KU to collaborate on research to allow electronic devices to talk with each other


Lawrence,KS (12-17-2002)

From University Relations
By Michelle Ward



LAWRENCE -- The University of Kansas Information and Telecommunication Technology Center and Bluetooth Special Interest Group (SIG) have announced a collaboration on technology that will help electronic devices talk among themselves at short range.

Cell phones equipped with a special Bluetooth chip could serve as universal remotes, opening garage doors,printing documents from computers or programming TVs, said Victor Frost, director of ITTC.

According to Frost, the chip, no larger than a stamp, can be inserted into many electronic devices besides telephones, permitting them to talk among themselves without cables. Among other things, the technology would allow phones, handheld devices and personal computers to share address books and schedules, Frost said.

In the collaboration, ITTC researchers will test a variety of appliances to ensure that they work correctly with the chips. The chips send and receive messages at multiple frequencies, which are used to avoid interference from other transmissions.

Principal investigator Joseph Evans, Charles E. Spahr professor of electrical engineering and computer science at KU, said, "We believe our work with the Bluetooth SIG will help accelerate the deployment of Bluetooth technology worldwide and is a great opportunity for ITTC to gain exposure with the many member companies of Bluetooth."

A variety of products from different vendors work together because of standards set by SIG. With more than 2,000 member companies, Bluetooth SIG's goal is to provide devices that can be installed within five minutes of their removal from the box.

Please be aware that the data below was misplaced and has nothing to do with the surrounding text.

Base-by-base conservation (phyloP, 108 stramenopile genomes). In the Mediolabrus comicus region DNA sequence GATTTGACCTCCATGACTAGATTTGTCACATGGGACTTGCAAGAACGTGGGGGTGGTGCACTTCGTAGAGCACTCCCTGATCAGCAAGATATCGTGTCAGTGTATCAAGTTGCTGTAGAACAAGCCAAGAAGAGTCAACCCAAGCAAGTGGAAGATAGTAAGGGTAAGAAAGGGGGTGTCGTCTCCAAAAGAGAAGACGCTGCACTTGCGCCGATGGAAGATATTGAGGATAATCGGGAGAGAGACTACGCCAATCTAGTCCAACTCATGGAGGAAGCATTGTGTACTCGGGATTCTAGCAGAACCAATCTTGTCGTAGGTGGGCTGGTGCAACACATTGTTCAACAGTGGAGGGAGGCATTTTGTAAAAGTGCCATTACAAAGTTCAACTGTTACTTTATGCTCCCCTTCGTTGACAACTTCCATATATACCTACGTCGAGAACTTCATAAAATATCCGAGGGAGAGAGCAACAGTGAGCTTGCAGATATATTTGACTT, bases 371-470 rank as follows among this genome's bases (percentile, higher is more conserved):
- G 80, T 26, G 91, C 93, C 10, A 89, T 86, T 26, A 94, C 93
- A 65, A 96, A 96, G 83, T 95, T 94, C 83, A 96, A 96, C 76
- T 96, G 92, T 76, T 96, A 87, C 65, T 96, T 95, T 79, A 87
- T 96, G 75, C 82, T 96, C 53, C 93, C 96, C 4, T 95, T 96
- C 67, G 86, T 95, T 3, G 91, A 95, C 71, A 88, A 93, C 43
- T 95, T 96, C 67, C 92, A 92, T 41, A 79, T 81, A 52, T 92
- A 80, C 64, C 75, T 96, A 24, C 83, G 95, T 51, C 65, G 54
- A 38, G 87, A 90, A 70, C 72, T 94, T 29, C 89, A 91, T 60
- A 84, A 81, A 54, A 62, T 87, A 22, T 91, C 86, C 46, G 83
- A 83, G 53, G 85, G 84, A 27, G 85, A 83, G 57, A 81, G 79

"Creating the Bluetooth wireless technology and specification to work effectively across a broad range of product categories and disparate industries has been an ambitious undertaking," said Mike McCamon, executive director of Bluetooth SIG. "Now we're focusing on consumer ease in the use of our products."

Cellular phone manufacturer Ericsson already has launched the first cell phone with a Bluetooth headset.

As a Kansas Technology Enterprise Corporation Center of Excellence, ITTC will help stimulate economic growth within the state. With Bluetooth's world headquarters in Overland Park, mass commercialization would benefit all involved, including Kansans. The impact could be huge with predictions of a $12 billion industry by
2006.



For more information, contact ITTC.


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Partner with ITTC

The Information and Telecommunication Technology Center at the University of Kansas has developed several assistance policies that enhance interactions between the Center and local, Kansas, or national companies. 

ITTC assistance includes initial free consulting (normally one to five hours). If additional support is needed, ITTC will offer one of the following approaches: 

Sponsored Research Agreement

Individuals and organizations can enter into agreements with KUCR/ITTC and provide funds for sponsored research to be performed at ITTC with the assistance of faculty, staff and students.

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An ITTC goal is the development of investment-grade technologies for transfer to, and marketing by, local, Kansas, and national businesses. To enhance this process, the Center has developed flexible policies that allow for licensing, royalty, and equity arrangements to meet both the needs of ITTC and the company.

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Companies with a technology need that can be satisfied with ITTC's resources can look to us for assistance. We can develop a relationship with interested partners that will provide for the development of a technology suited for commercialization.

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ITTC resources, including computers and software systems, may be made available to Kansas companies in accordance with the Center's mission and applicable Regents and University policies.

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